A hard-bitten allegory of capitalist greed andcorruption, capped by an uprising of organized steelworkers, The Cradle WillRock was the first important American adaptation of the Brecht-Eisler-Weillstyle-and it caused a firestorm. As the show took shape, Blitzstein's sponsor,the New Deal's government-funded Federal Theatre Project, already sufferingreprisals from conservatives in Congress, became panicky. Practically on theeve of the first scheduled preview performance, the project, citing impendingbudget cuts, shut down the production and ordered the theater padlocked.Thinking fast, Blitzstein's collaborators-the young director Orson Welles andthe producer John Houseman-vowed to defy the order, rented another theater,redirected ticket holders for the first preview to the new venue, and mountedan astounding sold-out debut. (The audience swelled into a standing-room-onlycrowd when the company invited passersby in for free.) The Actors' Equity unionhad forbidden the cast to perform the piece, just as the musicians' union hadrefused to allow its members to play in what had formally become a commercialproduction for less than union scale, and so, with Blitz-stein himself playingthe score from a piano onstage, the actors spoke and sang their parts from thehouse. The hastily planned, seemingly spur-of-the-moment debut was a politicalas well as an artistic sensation. After a brief run, Cradle reopened somemonths later, by popular demand, under the auspices of Welles and Houseman'snew Mercury Theatre company, and ran for an additional 108 performances.
Aaron Copland was among those present for the impromptupremiere, and it thrilled him. ("The opening night of The Cradle madehistory," he wrote thirty years later, "none of us who were therewill ever forget it.") Defending the show against charges that it wasnothing but leftist propaganda, Copland allowed that "a certainsectarianism" limited its appeal, but he praised its innovativecombination of "social drama, musical revue, and opera," and its clippedprosody and score.* Copland, meanwhile, had moved away from the dissonantmodernism of his earlier work, and he would soon venture beyond orchestralmusic to write film scores and ballet. But Copland's own new direction had morein common with the all-American folk-song collecting of Charles Seeger and theLomaxes that would later strongly affect Bob Dylan than it did withBlitzstein's Brechtian musical theater (which would also affect Dylan's work).Theirs were two very distinct artistic responses to the times, made by twoambitious, left-wing American Jewish composers and friends, one who wasdestined for international fame, the other for relative obscurity. Yet theirsensibilities were closely related, at least in the mind of Aaron Copland.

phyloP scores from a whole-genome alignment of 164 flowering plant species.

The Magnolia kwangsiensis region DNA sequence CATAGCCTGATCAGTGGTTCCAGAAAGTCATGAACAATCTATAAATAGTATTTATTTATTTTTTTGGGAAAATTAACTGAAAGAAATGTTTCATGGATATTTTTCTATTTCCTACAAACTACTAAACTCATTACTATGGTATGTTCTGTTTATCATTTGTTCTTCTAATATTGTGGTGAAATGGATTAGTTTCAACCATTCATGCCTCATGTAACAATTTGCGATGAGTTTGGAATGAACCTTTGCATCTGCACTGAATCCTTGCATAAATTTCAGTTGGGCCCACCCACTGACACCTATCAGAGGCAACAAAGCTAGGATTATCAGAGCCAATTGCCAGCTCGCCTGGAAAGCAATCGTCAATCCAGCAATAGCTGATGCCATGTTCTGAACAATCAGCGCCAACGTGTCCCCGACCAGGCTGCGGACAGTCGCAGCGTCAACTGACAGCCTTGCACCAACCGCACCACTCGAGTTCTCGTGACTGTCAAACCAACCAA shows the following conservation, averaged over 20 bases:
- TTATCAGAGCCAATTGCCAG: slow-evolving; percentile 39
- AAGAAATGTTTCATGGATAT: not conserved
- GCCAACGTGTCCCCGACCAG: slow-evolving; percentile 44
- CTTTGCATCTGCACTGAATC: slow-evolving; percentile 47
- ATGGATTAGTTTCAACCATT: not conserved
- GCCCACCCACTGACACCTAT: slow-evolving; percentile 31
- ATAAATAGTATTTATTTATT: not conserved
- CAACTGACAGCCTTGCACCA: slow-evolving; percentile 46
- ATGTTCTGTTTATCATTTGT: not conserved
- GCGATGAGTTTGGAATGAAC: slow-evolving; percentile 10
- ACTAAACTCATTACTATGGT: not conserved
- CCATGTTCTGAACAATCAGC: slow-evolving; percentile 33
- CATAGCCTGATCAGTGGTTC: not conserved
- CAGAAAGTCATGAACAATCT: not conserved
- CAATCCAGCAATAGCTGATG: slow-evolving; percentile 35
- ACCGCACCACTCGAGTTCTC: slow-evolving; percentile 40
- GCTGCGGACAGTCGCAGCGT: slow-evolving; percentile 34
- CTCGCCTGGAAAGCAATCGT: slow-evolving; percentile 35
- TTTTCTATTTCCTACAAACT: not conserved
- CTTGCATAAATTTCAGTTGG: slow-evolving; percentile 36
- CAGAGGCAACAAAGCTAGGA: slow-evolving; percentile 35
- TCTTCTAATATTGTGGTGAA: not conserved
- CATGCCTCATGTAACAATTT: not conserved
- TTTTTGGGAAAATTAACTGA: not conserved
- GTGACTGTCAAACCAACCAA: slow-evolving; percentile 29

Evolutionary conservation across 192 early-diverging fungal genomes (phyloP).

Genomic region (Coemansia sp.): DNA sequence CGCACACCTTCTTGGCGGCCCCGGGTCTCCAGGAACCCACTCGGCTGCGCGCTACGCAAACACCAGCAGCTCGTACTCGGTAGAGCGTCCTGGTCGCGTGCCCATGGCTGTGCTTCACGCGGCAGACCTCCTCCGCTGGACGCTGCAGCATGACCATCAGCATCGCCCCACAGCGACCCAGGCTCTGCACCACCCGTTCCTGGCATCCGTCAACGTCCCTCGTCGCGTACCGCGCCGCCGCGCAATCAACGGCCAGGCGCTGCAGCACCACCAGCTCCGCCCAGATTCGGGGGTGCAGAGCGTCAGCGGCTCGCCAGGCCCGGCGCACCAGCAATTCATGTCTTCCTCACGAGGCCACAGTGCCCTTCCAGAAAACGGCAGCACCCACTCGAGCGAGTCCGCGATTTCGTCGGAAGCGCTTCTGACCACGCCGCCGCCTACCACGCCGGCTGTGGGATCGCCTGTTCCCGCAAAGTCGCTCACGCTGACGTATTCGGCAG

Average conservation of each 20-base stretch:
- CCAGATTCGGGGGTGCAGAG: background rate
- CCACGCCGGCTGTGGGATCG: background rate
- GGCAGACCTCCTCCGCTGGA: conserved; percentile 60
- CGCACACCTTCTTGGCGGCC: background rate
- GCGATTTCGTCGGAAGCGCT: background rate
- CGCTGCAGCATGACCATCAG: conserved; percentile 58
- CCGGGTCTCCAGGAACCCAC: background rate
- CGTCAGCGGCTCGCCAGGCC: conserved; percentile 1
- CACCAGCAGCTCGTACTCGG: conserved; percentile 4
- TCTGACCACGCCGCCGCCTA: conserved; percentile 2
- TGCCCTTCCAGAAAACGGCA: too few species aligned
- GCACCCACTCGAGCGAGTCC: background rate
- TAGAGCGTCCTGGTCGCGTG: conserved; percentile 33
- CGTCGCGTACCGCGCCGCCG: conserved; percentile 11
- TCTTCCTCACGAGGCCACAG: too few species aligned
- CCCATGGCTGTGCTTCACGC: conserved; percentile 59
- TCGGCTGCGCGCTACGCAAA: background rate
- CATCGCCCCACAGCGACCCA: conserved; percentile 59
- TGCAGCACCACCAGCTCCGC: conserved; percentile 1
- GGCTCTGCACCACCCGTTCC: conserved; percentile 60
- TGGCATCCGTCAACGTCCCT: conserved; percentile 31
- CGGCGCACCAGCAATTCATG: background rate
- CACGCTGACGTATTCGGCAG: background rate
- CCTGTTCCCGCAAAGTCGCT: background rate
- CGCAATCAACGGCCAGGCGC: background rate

Copland's new, more open and melodious composing style,which he adopted around 1935 and called "imposed simplicity," emergedin full in 1938, when he completed, for the impresario and writer LincolnKirstein, the music for a ballet, Billy the Kid, a stylized depiction of theoutlaw's life and death. At Kirstein's suggestion, Copland consulted variouscowboy song collections edited by John Lomax, looking for possible themes.Copland wound up choosing six cowboy songs and adapting them to his score. Allof them appeared, at one point or another, in collections published by Lomax.Three-"Whoopie Ti Yi Yo," "The Old Chisholm Trail," and"Old Paint"-would in turn be recorded by Woody Guthrie in a famousseries of sessions in 1944 and 1945 for the record producer Moe Asch, thefounder of Folkways Records.